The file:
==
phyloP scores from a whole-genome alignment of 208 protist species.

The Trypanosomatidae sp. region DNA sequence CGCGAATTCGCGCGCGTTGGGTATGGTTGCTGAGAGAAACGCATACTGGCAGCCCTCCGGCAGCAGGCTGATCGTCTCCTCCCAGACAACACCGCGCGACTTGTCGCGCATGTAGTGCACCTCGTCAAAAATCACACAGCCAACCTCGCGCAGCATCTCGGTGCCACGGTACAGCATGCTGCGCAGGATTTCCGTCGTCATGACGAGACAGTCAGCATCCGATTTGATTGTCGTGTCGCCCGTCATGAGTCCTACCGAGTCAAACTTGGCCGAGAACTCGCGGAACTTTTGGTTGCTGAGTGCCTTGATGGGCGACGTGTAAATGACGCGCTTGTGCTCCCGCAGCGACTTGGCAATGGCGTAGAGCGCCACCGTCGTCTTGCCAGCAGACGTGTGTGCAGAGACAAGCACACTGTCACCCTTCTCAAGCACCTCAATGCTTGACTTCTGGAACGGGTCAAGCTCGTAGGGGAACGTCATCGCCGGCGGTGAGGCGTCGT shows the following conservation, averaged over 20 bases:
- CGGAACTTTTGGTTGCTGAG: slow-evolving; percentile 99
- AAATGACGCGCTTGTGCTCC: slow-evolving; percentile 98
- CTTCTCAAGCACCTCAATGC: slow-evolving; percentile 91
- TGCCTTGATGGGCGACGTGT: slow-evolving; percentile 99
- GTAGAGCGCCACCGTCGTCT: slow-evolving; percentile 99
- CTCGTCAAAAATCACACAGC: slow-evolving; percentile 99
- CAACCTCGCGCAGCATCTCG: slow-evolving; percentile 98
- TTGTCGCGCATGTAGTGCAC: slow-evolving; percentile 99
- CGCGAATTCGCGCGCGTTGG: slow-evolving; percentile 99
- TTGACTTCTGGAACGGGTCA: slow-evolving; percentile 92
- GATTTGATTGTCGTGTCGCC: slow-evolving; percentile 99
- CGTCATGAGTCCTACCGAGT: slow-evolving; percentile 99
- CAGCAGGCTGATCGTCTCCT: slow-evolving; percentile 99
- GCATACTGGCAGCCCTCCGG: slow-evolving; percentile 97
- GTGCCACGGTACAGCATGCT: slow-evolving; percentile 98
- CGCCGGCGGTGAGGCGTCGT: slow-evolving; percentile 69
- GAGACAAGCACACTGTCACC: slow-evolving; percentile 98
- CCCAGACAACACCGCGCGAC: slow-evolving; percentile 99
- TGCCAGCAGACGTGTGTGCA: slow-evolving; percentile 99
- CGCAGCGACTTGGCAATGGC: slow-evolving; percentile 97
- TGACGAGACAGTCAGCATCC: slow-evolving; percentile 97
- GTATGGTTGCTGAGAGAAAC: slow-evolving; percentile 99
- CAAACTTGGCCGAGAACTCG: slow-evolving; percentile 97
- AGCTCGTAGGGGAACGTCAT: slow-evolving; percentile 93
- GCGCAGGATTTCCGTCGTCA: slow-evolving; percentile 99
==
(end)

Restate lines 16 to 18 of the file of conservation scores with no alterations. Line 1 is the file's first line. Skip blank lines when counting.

- GCATACTGGCAGCCCTCCGG: slow-evolving; percentile 97
- GTGCCACGGTACAGCATGCT: slow-evolving; percentile 98
- CGCCGGCGGTGAGGCGTCGT: slow-evolving; percentile 69